Cost breakdown of reloading with the Lee Loader
I’m the minion that posted before on reloading the .45 long colt. I decided to sit down and crunch some numbers, to get an idea of if it’s really worth reloading or not. For the purposes of this analysis, I’m assuming a comparison of standard pricing, non-bulk ammo purchases. I’m also assuming a low cost Lee Loader (limited caliber selection) cast lead bullets, and cowboy load velocities (under a 1000fps). I recently performed an online search for .45 Colt ammo, and just about fell over in my chair when I saw that a box of 50 was $30, and that was the cheapest that I found. So here’s the breakdown:
Lee Loader (one time cost of $40).
Bullet mould (Lee brand; one time cost of $21, Cabela’s).
Brass (one time cost for multiple reloads; $77 for 300 count, Cabela’s).
Powder ($24 for 1lb of HP-38: 920 reloads assuming 7.6 grain cowboy loads, Cabela’s. For this analysis, I’m basing the number of reloads on a one pound can of powder).
Primers ($28 per 1000, Cabela’s).
Melting pot and dipper ($69 and $21 respectively, one time cost, Cabela’s).
Lead ($22 for a 5lb bar - $22 x 6 bars = $132, assuming 200 grain bullets @ 1050 bullets. link below).
Total cost per 920 reloads on the very first loading, due to the initial cost of the lee loader, brass, lead, mould, melting pot and dipper:
Store bought at $30 a box (I rounded off to 900 rounds here):
2nd time reloading for 920 loads (Roughly guesstimated. We had left over lead and primers from the first loadings, so we only purchased 5 - 5lb bars this time around, another 1lb can of powder, and another 1000 primers).
So while we only saved $128 on the initial loading, due to the upfront costs of the equipment. We saved around $378 on the second loading. If you were somehow able to find the lead for very cheap or free, you could really save some serious money on your reloads.
Now I understand that it’s not quite as simple as I outlined above. I did not include tax in my estimate. You would also have to factor in new brass at some point. And some of the minions may not live close by to a Cabela’s, or like store, in which case, there would be shipping and/or hazardous fees. I also assumed low velocity cast lead cowboy style loads in this equation (which may or may not work for all of the minions) and the Lee Loader, which is only available in the more popular calibers.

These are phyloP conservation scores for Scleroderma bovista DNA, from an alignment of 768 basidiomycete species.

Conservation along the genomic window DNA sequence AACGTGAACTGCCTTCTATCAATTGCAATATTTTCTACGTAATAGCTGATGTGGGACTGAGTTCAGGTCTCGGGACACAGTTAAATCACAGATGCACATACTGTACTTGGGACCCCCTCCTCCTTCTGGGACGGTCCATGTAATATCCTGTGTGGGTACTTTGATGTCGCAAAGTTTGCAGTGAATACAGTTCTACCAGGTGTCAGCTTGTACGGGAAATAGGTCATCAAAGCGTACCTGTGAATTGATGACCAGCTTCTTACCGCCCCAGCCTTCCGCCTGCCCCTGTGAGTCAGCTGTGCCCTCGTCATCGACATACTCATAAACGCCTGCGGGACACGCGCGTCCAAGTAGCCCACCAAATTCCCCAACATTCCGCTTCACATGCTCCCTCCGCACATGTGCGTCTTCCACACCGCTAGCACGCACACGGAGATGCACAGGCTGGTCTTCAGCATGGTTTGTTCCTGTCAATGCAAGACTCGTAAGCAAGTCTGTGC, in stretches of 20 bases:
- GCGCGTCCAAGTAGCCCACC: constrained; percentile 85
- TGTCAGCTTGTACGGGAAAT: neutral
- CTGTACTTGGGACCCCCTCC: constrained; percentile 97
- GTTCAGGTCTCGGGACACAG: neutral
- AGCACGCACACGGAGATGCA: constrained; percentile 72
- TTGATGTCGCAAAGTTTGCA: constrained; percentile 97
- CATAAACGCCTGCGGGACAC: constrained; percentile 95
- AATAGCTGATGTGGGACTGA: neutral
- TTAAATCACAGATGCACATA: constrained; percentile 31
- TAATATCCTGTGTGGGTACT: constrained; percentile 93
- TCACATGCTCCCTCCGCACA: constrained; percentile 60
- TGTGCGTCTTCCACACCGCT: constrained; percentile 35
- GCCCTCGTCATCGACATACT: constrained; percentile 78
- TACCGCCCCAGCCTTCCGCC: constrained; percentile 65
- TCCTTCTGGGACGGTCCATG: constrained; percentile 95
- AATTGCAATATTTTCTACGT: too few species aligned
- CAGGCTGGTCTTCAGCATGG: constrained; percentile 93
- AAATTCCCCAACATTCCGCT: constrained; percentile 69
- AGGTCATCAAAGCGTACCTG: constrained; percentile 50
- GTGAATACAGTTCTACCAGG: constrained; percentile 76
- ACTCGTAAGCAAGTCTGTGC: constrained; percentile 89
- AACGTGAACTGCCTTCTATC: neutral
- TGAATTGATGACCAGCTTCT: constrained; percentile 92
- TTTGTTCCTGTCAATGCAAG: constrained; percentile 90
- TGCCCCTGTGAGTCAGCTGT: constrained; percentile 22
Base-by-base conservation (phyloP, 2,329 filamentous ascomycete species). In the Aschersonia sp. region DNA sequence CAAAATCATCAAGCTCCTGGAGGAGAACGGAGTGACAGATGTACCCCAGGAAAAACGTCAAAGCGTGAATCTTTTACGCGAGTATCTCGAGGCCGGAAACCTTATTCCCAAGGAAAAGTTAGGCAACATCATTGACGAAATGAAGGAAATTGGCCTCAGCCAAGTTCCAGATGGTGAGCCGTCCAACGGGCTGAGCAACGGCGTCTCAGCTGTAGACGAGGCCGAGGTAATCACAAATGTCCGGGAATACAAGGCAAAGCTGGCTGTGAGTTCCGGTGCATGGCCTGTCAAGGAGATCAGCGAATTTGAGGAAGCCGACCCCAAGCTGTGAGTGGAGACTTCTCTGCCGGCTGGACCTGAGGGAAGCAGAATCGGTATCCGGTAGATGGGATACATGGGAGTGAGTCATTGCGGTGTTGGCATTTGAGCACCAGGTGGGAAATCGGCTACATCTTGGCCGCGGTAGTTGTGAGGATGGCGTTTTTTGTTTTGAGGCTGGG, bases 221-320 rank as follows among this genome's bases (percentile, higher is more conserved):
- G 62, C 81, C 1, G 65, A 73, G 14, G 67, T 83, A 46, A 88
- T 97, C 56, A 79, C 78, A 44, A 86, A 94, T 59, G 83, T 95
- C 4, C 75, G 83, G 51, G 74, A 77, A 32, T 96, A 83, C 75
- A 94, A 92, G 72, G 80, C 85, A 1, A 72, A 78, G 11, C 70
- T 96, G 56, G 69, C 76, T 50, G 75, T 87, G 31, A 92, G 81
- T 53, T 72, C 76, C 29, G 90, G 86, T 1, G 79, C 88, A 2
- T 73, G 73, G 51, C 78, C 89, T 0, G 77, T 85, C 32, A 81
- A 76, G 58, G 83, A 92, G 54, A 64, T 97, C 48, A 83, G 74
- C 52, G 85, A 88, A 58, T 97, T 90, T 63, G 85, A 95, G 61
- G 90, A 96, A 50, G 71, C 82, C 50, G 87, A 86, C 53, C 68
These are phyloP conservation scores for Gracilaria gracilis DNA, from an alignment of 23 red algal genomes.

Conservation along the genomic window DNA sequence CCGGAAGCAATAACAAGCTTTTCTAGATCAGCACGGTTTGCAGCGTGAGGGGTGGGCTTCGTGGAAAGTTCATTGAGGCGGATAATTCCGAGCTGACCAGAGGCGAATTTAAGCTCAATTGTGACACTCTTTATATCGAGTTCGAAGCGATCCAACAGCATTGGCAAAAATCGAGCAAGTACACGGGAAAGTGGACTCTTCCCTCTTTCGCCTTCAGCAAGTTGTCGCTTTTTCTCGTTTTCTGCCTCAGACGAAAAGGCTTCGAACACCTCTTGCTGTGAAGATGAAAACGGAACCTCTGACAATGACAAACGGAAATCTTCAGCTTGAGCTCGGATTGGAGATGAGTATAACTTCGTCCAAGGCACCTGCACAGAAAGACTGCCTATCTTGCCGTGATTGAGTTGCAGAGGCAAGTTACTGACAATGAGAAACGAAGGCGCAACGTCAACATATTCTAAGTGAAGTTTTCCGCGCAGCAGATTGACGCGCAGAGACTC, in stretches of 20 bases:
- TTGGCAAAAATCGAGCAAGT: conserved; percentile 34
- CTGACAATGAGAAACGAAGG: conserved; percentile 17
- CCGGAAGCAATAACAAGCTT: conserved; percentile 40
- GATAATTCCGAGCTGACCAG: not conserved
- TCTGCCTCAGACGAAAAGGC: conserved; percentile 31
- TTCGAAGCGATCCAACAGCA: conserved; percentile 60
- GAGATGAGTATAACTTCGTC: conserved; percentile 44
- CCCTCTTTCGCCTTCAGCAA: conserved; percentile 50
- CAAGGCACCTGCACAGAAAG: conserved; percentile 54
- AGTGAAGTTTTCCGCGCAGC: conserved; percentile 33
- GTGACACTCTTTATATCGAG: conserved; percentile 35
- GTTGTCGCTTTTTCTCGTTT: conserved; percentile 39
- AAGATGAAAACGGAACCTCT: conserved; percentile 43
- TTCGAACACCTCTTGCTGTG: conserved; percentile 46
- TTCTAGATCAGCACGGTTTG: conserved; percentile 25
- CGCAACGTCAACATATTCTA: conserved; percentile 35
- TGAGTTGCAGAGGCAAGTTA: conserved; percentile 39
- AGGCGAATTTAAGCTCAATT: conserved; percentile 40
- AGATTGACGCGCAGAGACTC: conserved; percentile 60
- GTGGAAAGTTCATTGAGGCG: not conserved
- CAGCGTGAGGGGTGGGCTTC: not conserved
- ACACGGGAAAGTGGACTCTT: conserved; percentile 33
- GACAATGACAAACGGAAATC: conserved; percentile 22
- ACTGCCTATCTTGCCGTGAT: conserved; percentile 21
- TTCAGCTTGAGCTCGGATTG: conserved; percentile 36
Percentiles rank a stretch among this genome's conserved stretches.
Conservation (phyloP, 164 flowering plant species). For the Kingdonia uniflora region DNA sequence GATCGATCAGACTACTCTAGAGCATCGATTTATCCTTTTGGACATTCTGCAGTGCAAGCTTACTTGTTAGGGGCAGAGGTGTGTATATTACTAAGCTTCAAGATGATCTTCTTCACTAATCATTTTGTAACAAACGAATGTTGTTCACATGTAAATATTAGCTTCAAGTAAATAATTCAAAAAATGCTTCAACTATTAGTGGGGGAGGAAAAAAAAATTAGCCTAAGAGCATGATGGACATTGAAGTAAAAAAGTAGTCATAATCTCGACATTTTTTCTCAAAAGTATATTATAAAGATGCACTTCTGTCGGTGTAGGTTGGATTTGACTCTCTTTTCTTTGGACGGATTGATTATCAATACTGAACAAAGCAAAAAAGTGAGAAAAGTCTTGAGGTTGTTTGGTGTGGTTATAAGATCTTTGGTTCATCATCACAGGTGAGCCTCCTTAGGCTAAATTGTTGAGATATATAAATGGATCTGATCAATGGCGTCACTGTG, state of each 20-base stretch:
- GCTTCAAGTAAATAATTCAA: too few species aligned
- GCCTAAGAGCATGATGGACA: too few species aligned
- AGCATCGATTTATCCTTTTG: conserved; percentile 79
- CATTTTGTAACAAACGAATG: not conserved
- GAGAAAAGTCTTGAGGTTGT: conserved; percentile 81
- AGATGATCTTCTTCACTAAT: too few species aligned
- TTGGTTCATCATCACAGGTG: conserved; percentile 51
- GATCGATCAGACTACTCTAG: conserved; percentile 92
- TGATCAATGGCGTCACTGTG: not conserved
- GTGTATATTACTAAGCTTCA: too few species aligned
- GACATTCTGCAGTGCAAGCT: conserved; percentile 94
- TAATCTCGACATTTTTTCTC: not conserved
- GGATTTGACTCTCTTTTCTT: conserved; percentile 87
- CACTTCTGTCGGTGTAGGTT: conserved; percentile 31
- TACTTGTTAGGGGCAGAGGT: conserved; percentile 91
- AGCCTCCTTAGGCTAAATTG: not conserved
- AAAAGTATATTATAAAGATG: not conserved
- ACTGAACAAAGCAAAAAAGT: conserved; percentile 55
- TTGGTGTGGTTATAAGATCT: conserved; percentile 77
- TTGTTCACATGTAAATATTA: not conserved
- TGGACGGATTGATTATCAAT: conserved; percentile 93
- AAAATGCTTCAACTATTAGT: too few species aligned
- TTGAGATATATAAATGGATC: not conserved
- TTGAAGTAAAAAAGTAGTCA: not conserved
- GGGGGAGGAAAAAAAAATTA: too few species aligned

Another consideration is the painstakingly slow reloads that result with a low tech system as the Lee Loader. This is where one of the few benefits of having kids comes into play. I started reloading all of my father’s ammo from about the age of 9 on, and have thousands of reloads under my belt. This is probably considered a borderline controversial statement by today’s standards, considering today’s predominantly special snowflake generation. And if the kid in question can’t walk and chew gum at the same time, then it’s probably best to keep them as far away as possible from anything that can cut, shoot, or blow them up. That said. I understand that this is a delicate operation that most modern parents would not wish to entrust to their children, due to safety and liability issues. In consideration of this, you could always let them handle the safer operations such as de-priming/sizing/bullet seating, while you handle the priming (still relatively safe as long as one wears safety glasses, as one always should) and powder charging (the biggest danger being an accidental over charge).
In my case, I do not own any guns that eat a lot of ammo, so 900+ rounds would go a long ways for me.